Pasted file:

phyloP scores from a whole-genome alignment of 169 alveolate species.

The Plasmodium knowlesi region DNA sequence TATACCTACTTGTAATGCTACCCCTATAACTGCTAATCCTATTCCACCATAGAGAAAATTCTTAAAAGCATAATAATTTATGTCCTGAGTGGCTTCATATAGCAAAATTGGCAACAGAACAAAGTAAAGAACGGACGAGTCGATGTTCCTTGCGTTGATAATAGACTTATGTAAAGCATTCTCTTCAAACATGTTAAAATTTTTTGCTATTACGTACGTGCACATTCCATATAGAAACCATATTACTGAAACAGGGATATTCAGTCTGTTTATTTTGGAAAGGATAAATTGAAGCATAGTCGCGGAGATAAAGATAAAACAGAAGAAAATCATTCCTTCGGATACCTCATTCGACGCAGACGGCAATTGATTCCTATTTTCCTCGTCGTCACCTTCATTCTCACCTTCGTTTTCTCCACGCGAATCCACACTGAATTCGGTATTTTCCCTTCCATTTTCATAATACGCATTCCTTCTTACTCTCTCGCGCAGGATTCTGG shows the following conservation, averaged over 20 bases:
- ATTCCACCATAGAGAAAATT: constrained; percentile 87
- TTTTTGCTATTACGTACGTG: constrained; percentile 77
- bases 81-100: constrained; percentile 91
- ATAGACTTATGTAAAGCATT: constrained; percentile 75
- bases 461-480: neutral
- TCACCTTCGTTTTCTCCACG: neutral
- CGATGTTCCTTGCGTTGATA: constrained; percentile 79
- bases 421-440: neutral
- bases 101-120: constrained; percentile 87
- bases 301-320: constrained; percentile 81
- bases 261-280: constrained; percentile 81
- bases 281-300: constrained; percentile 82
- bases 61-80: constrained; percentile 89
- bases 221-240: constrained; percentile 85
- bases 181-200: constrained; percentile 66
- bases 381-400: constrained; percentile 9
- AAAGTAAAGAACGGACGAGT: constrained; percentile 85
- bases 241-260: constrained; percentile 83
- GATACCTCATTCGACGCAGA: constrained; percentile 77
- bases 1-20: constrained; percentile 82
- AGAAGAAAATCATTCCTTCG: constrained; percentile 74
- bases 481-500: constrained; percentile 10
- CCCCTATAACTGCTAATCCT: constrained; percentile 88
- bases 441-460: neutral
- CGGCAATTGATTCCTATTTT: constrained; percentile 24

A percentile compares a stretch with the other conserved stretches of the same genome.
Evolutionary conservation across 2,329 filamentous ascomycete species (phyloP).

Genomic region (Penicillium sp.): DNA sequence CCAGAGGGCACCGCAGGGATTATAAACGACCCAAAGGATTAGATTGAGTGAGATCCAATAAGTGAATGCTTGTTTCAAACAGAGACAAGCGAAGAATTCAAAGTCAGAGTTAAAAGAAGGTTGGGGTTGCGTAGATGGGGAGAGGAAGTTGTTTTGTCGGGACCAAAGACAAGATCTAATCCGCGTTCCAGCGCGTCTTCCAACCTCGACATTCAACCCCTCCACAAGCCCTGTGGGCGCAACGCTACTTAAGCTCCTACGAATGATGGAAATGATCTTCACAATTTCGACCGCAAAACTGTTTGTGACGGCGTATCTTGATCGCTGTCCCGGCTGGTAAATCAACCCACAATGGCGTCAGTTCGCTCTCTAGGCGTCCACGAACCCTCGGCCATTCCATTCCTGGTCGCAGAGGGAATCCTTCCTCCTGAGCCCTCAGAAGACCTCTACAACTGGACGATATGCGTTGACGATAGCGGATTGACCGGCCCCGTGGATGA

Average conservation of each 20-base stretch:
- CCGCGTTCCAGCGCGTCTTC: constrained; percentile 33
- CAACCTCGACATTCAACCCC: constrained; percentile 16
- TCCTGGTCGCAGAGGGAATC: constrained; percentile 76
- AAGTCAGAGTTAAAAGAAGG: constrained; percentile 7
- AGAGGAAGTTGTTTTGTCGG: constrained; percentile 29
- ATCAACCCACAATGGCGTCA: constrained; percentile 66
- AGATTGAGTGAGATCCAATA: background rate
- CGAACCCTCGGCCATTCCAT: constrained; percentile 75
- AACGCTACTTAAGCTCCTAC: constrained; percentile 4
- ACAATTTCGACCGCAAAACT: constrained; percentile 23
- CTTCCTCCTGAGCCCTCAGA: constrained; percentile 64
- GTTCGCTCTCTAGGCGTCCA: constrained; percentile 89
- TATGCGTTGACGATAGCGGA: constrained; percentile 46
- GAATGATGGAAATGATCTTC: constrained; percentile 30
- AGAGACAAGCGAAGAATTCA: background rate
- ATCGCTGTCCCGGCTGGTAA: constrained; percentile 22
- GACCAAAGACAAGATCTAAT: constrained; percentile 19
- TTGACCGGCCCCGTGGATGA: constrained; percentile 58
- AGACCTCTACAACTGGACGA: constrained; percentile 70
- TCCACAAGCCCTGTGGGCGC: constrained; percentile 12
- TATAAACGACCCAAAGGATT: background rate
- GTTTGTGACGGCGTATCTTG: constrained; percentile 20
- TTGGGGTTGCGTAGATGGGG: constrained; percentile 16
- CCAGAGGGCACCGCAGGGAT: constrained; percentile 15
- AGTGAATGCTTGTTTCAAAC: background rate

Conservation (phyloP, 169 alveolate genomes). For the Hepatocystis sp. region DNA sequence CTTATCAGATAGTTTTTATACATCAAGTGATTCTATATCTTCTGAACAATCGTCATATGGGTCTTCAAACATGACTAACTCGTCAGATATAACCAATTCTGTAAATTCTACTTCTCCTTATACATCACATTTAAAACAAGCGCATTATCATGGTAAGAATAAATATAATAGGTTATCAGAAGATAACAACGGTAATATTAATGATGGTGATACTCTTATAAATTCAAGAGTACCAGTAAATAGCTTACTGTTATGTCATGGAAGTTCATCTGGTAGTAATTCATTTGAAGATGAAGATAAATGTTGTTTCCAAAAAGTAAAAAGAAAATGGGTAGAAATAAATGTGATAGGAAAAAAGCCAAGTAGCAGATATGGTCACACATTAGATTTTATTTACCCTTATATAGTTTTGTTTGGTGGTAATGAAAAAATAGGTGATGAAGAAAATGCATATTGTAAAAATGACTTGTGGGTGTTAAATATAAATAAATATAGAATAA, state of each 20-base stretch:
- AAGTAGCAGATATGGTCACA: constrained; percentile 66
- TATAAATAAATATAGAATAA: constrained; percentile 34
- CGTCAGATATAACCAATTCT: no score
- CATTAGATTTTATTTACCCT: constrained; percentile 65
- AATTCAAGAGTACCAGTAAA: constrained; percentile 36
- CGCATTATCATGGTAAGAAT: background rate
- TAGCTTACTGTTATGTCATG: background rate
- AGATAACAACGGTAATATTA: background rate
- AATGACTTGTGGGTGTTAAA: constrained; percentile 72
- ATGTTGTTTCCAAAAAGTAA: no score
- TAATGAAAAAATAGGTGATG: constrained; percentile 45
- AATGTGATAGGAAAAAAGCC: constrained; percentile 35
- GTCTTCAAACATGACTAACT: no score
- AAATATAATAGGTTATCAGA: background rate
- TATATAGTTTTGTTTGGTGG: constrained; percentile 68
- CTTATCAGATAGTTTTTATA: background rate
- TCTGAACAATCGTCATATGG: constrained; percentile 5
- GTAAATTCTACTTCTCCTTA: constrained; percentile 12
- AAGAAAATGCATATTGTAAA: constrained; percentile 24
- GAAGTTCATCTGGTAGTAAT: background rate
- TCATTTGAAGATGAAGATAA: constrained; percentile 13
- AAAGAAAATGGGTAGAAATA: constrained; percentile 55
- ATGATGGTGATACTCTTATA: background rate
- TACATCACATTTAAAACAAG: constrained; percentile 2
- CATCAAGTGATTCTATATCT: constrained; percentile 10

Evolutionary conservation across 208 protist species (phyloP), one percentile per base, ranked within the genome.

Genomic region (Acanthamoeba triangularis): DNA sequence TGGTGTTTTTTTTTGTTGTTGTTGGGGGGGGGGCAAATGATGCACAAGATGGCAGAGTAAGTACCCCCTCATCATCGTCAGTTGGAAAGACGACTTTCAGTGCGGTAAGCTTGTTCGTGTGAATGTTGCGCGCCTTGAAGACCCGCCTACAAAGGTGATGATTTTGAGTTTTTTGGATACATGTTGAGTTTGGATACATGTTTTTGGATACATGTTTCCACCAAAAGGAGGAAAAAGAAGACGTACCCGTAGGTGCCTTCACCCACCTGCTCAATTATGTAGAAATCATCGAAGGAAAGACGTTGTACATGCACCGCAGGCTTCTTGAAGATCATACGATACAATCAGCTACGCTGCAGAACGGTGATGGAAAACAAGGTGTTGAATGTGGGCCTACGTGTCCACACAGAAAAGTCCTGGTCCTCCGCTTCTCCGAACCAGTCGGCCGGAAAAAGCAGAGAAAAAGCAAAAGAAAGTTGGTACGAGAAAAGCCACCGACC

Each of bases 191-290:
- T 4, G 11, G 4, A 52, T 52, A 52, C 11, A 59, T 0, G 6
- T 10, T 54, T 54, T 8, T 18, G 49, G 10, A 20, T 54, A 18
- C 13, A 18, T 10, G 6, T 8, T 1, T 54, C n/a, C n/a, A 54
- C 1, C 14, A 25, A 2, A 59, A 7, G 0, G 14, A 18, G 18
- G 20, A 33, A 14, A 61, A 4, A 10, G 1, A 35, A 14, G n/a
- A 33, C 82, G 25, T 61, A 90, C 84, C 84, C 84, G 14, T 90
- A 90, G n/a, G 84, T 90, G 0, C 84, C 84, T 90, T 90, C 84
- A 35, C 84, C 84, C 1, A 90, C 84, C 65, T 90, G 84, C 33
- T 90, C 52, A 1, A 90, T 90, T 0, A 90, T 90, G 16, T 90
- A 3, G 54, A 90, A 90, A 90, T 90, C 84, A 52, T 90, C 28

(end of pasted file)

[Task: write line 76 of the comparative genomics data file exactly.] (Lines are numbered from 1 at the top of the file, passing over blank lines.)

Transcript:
- AAGAAAATGCATATTGTAAA: constrained; percentile 24